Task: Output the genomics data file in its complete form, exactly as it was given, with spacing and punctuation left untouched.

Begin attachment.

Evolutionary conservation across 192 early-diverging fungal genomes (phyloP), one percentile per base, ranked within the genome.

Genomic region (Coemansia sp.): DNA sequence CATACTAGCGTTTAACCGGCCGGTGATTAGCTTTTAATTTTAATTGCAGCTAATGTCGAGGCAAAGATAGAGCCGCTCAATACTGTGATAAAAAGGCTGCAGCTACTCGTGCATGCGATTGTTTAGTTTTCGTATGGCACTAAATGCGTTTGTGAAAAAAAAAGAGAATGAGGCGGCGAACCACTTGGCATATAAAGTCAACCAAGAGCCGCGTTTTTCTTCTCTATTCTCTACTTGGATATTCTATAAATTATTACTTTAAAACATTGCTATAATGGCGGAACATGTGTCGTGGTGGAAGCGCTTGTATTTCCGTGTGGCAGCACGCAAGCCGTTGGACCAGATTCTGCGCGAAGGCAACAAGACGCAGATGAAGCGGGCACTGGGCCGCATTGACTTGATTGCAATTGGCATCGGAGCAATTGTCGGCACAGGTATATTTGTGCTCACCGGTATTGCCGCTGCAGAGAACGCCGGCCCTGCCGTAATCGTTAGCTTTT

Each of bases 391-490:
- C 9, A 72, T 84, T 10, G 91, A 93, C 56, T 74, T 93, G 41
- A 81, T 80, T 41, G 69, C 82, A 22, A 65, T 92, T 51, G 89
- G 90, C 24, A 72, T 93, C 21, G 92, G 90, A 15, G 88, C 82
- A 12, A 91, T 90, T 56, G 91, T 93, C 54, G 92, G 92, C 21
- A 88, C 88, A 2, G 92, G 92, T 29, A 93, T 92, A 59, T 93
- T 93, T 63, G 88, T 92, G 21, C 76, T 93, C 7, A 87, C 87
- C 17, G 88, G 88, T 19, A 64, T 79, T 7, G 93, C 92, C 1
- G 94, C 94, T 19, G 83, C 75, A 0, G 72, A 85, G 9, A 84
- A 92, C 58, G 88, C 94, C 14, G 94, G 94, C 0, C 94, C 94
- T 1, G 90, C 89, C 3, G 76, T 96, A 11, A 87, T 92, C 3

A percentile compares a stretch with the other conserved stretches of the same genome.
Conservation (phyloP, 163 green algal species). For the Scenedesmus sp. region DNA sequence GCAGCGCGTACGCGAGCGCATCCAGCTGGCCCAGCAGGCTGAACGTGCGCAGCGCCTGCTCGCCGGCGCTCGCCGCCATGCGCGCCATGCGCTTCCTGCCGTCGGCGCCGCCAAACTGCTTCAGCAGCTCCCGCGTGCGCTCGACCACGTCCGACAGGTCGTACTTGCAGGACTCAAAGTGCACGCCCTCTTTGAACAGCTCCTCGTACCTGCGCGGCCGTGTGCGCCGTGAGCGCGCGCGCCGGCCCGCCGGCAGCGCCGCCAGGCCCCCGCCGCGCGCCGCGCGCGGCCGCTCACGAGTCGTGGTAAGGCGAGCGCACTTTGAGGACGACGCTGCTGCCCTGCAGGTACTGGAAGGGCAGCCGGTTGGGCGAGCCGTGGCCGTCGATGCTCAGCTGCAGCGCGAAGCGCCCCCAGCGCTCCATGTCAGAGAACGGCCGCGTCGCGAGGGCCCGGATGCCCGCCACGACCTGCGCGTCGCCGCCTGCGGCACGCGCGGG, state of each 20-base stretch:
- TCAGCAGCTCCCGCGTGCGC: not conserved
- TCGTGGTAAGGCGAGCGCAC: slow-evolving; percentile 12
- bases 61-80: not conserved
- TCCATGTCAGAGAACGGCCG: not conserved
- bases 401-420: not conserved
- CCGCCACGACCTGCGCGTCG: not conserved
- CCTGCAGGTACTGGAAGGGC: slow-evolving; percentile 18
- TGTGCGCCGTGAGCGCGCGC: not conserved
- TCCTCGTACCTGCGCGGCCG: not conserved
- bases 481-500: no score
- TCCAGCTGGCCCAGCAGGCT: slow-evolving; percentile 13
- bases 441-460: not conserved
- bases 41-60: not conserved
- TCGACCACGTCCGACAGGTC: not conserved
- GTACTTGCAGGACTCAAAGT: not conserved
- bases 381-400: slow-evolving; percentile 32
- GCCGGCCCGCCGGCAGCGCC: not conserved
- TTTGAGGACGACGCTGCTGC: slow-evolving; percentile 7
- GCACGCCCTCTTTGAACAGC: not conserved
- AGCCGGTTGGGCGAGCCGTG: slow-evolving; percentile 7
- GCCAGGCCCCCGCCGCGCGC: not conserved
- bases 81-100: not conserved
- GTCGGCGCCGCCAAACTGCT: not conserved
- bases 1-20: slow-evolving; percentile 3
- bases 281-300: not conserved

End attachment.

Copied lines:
Evolutionary conservation across 192 early-diverging fungal genomes (phyloP), one percentile per base, ranked within the genome.

Genomic region (Coemansia sp.): DNA sequence CATACTAGCGTTTAACCGGCCGGTGATTAGCTTTTAATTTTAATTGCAGCTAATGTCGAGGCAAAGATAGAGCCGCTCAATACTGTGATAAAAAGGCTGCAGCTACTCGTGCATGCGATTGTTTAGTTTTCGTATGGCACTAAATGCGTTTGTGAAAAAAAAAGAGAATGAGGCGGCGAACCACTTGGCATATAAAGTCAACCAAGAGCCGCGTTTTTCTTCTCTATTCTCTACTTGGATATTCTATAAATTATTACTTTAAAACATTGCTATAATGGCGGAACATGTGTCGTGGTGGAAGCGCTTGTATTTCCGTGTGGCAGCACGCAAGCCGTTGGACCAGATTCTGCGCGAAGGCAACAAGACGCAGATGAAGCGGGCACTGGGCCGCATTGACTTGATTGCAATTGGCATCGGAGCAATTGTCGGCACAGGTATATTTGTGCTCACCGGTATTGCCGCTGCAGAGAACGCCGGCCCTGCCGTAATCGTTAGCTTTT

Each of bases 391-490:
- C 9, A 72, T 84, T 10, G 91, A 93, C 56, T 74, T 93, G 41
- A 81, T 80, T 41, G 69, C 82, A 22, A 65, T 92, T 51, G 89
- G 90, C 24, A 72, T 93, C 21, G 92, G 90, A 15, G 88, C 82
- A 12, A 91, T 90, T 56, G 91, T 93, C 54, G 92, G 92, C 21
- A 88, C 88, A 2, G 92, G 92, T 29, A 93, T 92, A 59, T 93
- T 93, T 63, G 88, T 92, G 21, C 76, T 93, C 7, A 87, C 87
- C 17, G 88, G 88, T 19, A 64, T 79, T 7, G 93, C 92, C 1
- G 94, C 94, T 19, G 83, C 75, A 0, G 72, A 85, G 9, A 84
- A 92, C 58, G 88, C 94, C 14, G 94, G 94, C 0, C 94, C 94
- T 1, G 90, C 89, C 3, G 76, T 96, A 11, A 87, T 92, C 3

A percentile compares a stretch with the other conserved stretches of the same genome.
Conservation (phyloP, 163 green algal species). For the Scenedesmus sp. region DNA sequence GCAGCGCGTACGCGAGCGCATCCAGCTGGCCCAGCAGGCTGAACGTGCGCAGCGCCTGCTCGCCGGCGCTCGCCGCCATGCGCGCCATGCGCTTCCTGCCGTCGGCGCCGCCAAACTGCTTCAGCAGCTCCCGCGTGCGCTCGACCACGTCCGACAGGTCGTACTTGCAGGACTCAAAGTGCACGCCCTCTTTGAACAGCTCCTCGTACCTGCGCGGCCGTGTGCGCCGTGAGCGCGCGCGCCGGCCCGCCGGCAGCGCCGCCAGGCCCCCGCCGCGCGCCGCGCGCGGCCGCTCACGAGTCGTGGTAAGGCGAGCGCACTTTGAGGACGACGCTGCTGCCCTGCAGGTACTGGAAGGGCAGCCGGTTGGGCGAGCCGTGGCCGTCGATGCTCAGCTGCAGCGCGAAGCGCCCCCAGCGCTCCATGTCAGAGAACGGCCGCGTCGCGAGGGCCCGGATGCCCGCCACGACCTGCGCGTCGCCGCCTGCGGCACGCGCGGG, state of each 20-base stretch:
- TCAGCAGCTCCCGCGTGCGC: not conserved
- TCGTGGTAAGGCGAGCGCAC: slow-evolving; percentile 12
- bases 61-80: not conserved
- TCCATGTCAGAGAACGGCCG: not conserved
- bases 401-420: not conserved
- CCGCCACGACCTGCGCGTCG: not conserved
- CCTGCAGGTACTGGAAGGGC: slow-evolving; percentile 18
- TGTGCGCCGTGAGCGCGCGC: not conserved
- TCCTCGTACCTGCGCGGCCG: not conserved
- bases 481-500: no score
- TCCAGCTGGCCCAGCAGGCT: slow-evolving; percentile 13
- bases 441-460: not conserved
- bases 41-60: not conserved
- TCGACCACGTCCGACAGGTC: not conserved
- GTACTTGCAGGACTCAAAGT: not conserved
- bases 381-400: slow-evolving; percentile 32
- GCCGGCCCGCCGGCAGCGCC: not conserved
- TTTGAGGACGACGCTGCTGC: slow-evolving; percentile 7
- GCACGCCCTCTTTGAACAGC: not conserved
- AGCCGGTTGGGCGAGCCGTG: slow-evolving; percentile 7
- GCCAGGCCCCCGCCGCGCGC: not conserved
- bases 81-100: not conserved
- GTCGGCGCCGCCAAACTGCT: not conserved
- bases 1-20: slow-evolving; percentile 3
- bases 281-300: not conserved